However, it was eight years later when the magician performed his most stunning trick, securing the biggest single payout in the history of poker when trousering over $18 million by beating 47 other players to land The Big One for One Drop, an event set up with the intention of raising money for charity.

13) Barry Greenstein

Charitable is certainly the best word to describe Greenstein, both to his fellow players and organisations that require financial support.

For players eliminated from tournaments at Greenstein’s expense, they receive an autograph and a free copy of his book Ace on the River: An Advanced Poker Guide. Meanwhile, he donates his net earnings from tournament to charities.

12) Barbara Enright

Selbst may have made the most money of any female playing poker, but she has Enright to thank for being one of the first women to break down the gender barriers associated with the game.

She placed fifth in the 1995 WSOP main event, having already gained two bracelets during her career, and in 2007 became the first woman to be inducted into the Poker Hall of Fame.

11) Stu Ungar

“Some day, I suppose it’s possible for someone to be a better no-limit Holdem player than me. I doubt it, but it could happen.”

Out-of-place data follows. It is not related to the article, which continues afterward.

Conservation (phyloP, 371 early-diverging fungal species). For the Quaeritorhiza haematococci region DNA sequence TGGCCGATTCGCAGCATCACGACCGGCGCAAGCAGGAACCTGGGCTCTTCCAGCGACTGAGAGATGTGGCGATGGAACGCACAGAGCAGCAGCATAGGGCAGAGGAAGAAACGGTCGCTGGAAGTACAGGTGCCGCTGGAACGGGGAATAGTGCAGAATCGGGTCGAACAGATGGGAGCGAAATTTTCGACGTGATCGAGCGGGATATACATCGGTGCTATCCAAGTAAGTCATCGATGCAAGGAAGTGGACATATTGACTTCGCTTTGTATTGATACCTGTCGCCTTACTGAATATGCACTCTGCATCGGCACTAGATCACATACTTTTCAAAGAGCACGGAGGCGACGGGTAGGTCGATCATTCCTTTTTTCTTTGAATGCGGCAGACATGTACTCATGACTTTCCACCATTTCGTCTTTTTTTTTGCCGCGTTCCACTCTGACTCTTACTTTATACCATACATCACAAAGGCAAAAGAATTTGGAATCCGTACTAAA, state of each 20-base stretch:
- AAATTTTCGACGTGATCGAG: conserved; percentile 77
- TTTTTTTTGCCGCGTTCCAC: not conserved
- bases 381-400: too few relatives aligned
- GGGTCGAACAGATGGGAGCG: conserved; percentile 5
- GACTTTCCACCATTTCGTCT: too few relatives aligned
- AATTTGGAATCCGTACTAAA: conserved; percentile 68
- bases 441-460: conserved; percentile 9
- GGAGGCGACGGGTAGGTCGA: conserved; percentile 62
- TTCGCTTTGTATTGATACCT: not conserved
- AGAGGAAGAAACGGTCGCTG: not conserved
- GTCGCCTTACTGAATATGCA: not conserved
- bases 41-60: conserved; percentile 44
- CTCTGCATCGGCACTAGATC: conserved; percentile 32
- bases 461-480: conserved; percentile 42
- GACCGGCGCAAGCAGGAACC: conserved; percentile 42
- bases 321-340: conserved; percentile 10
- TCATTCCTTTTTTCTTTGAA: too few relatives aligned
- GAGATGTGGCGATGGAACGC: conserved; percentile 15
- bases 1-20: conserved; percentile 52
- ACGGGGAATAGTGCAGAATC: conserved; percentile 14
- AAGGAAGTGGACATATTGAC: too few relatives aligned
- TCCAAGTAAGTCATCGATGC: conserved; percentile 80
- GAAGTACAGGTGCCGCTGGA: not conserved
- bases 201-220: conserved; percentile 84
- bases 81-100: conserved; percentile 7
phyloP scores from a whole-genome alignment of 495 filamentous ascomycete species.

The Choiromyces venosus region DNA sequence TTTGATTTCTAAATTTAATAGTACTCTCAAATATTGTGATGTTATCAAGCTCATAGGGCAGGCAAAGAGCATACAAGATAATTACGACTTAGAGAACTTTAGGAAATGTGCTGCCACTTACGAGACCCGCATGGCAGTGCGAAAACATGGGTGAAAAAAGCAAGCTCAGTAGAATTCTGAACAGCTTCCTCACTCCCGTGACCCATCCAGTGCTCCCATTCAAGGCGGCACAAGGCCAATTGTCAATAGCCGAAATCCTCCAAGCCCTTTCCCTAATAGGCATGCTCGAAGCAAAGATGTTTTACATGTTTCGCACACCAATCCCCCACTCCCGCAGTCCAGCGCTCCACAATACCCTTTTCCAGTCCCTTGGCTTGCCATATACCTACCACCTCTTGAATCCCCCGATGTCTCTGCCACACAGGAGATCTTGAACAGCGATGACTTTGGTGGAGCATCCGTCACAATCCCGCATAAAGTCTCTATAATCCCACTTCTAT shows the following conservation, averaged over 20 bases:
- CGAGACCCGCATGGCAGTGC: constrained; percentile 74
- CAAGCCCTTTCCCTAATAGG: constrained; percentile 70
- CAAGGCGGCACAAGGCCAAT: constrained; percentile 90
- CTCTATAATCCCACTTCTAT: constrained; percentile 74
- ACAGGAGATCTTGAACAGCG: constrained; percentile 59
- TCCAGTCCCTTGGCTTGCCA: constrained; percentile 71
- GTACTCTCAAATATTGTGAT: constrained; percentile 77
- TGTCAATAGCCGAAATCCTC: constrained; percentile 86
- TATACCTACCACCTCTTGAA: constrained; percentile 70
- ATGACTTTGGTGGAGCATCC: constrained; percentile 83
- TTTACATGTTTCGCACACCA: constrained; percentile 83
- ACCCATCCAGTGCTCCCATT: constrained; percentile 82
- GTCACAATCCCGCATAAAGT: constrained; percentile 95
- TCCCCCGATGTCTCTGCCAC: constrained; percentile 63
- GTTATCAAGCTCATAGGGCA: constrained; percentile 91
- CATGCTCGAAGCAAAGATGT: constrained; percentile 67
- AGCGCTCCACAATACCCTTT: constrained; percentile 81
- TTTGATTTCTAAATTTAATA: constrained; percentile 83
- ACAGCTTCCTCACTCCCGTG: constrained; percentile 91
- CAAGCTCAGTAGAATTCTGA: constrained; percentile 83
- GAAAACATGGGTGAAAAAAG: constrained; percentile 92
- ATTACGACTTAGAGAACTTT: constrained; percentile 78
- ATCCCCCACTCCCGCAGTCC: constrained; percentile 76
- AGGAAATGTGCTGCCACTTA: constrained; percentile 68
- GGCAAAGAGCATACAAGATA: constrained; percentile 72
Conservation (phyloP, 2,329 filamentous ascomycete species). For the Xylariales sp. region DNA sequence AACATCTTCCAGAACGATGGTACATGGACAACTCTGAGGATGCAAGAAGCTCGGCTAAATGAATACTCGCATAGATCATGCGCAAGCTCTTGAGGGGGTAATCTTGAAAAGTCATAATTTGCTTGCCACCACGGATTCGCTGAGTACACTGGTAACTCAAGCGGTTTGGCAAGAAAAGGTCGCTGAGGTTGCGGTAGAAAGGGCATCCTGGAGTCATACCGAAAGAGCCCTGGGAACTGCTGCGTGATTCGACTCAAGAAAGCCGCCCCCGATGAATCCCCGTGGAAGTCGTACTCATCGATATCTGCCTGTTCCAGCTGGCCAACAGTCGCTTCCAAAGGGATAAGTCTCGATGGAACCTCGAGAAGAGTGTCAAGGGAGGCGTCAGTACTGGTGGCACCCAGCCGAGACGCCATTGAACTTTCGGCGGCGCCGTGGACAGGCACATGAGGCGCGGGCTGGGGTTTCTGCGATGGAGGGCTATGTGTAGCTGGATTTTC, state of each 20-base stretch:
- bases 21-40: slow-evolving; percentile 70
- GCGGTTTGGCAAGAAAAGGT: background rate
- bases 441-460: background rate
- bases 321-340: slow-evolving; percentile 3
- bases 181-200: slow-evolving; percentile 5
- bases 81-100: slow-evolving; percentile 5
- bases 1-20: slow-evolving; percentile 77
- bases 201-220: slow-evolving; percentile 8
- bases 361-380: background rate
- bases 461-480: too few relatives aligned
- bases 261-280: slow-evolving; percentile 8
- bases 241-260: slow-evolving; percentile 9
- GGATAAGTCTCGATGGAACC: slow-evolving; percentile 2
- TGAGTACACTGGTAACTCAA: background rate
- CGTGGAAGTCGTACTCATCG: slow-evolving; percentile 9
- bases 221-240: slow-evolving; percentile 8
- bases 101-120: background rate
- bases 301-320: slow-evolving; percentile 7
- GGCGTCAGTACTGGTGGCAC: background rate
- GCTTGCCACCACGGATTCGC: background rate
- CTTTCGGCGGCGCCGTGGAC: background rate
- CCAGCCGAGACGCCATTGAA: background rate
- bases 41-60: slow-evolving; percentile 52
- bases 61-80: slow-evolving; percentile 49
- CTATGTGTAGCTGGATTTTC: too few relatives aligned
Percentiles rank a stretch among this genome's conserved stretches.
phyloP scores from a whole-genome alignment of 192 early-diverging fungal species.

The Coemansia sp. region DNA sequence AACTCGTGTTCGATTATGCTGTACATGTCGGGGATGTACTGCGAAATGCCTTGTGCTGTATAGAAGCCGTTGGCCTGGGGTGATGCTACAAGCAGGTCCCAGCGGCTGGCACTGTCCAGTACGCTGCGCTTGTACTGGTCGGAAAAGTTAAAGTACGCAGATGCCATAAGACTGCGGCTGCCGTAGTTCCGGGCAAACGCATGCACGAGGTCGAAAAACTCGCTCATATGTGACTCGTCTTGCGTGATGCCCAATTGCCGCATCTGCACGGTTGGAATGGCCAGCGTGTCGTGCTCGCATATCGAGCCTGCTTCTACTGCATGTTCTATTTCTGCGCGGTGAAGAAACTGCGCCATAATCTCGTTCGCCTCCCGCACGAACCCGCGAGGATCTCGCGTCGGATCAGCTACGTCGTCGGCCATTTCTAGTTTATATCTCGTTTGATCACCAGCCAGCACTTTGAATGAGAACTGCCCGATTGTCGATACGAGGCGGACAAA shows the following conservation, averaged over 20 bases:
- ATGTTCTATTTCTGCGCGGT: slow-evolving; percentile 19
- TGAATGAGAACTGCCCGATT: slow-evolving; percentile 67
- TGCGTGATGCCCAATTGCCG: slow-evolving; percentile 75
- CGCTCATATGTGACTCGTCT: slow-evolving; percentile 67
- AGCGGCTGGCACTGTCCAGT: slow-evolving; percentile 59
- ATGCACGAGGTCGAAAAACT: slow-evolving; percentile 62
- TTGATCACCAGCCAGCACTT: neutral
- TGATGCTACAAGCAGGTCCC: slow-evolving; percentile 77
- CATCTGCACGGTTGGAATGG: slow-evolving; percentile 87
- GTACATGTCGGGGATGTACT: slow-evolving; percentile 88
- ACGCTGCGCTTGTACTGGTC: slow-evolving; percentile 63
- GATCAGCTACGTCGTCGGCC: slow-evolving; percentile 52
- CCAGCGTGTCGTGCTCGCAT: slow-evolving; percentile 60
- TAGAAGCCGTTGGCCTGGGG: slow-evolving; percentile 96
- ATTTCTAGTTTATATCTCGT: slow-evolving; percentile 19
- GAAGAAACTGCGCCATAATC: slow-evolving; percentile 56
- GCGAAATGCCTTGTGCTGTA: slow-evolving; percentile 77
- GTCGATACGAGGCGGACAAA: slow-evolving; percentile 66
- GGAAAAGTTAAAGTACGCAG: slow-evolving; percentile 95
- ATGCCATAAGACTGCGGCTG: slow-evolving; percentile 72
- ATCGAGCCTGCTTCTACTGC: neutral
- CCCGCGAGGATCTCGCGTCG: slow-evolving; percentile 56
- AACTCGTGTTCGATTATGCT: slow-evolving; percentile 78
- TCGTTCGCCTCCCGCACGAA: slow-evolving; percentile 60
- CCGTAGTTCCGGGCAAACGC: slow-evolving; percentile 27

This is one of the more famous quotes from Ungar, who is a three-time WSOP main event winner and one of only a trio of players to achieve the feat in consecutive years. Two of his successes also came 16 years apart.

In an era when most players were generally conservative, Ungar’s aggressive approach was often deadly, especially when holding a chip advantage.

10) John Juanda

Juanda is one of the most easy-going poker players in existence, although he often prioritises appearances in high-money cash games, rather than tournament play.

After a break from the game, resting and prop betting in Japan, Juanda hit the headlines again last year in a first tournament appearance for over 12 months when winning the European Poker Tour main event in Barcelona.

9) Johnny Moss

Moss’ status within the game is visible by the fact that he won the 1970 WSOP main event not through winning a tournament, but by election from his poker peers. Any doubt about his talents were dispelled the following year when Moss was champion again, this time in a freeze-out tournament.

Another followed in 1974, albeit with a buy-in that only attracted 16 players.

He had dominated in cash games for a long period before the World Series was created, with a coolness that was unshakeable regardless of how a table was running.

8) Daniel Negreanu

The highest-earning tournament poker player in history originally had dreams of being a snooker player, but the decision to switch the green baize for green felt has proven a profitable one.

He finished in the money more than anyone else in the 2009 World Series and was crowned Player of the Year in 2013. His greatest skill is considered to be his reading of opponents and assessments of the hands they are holding.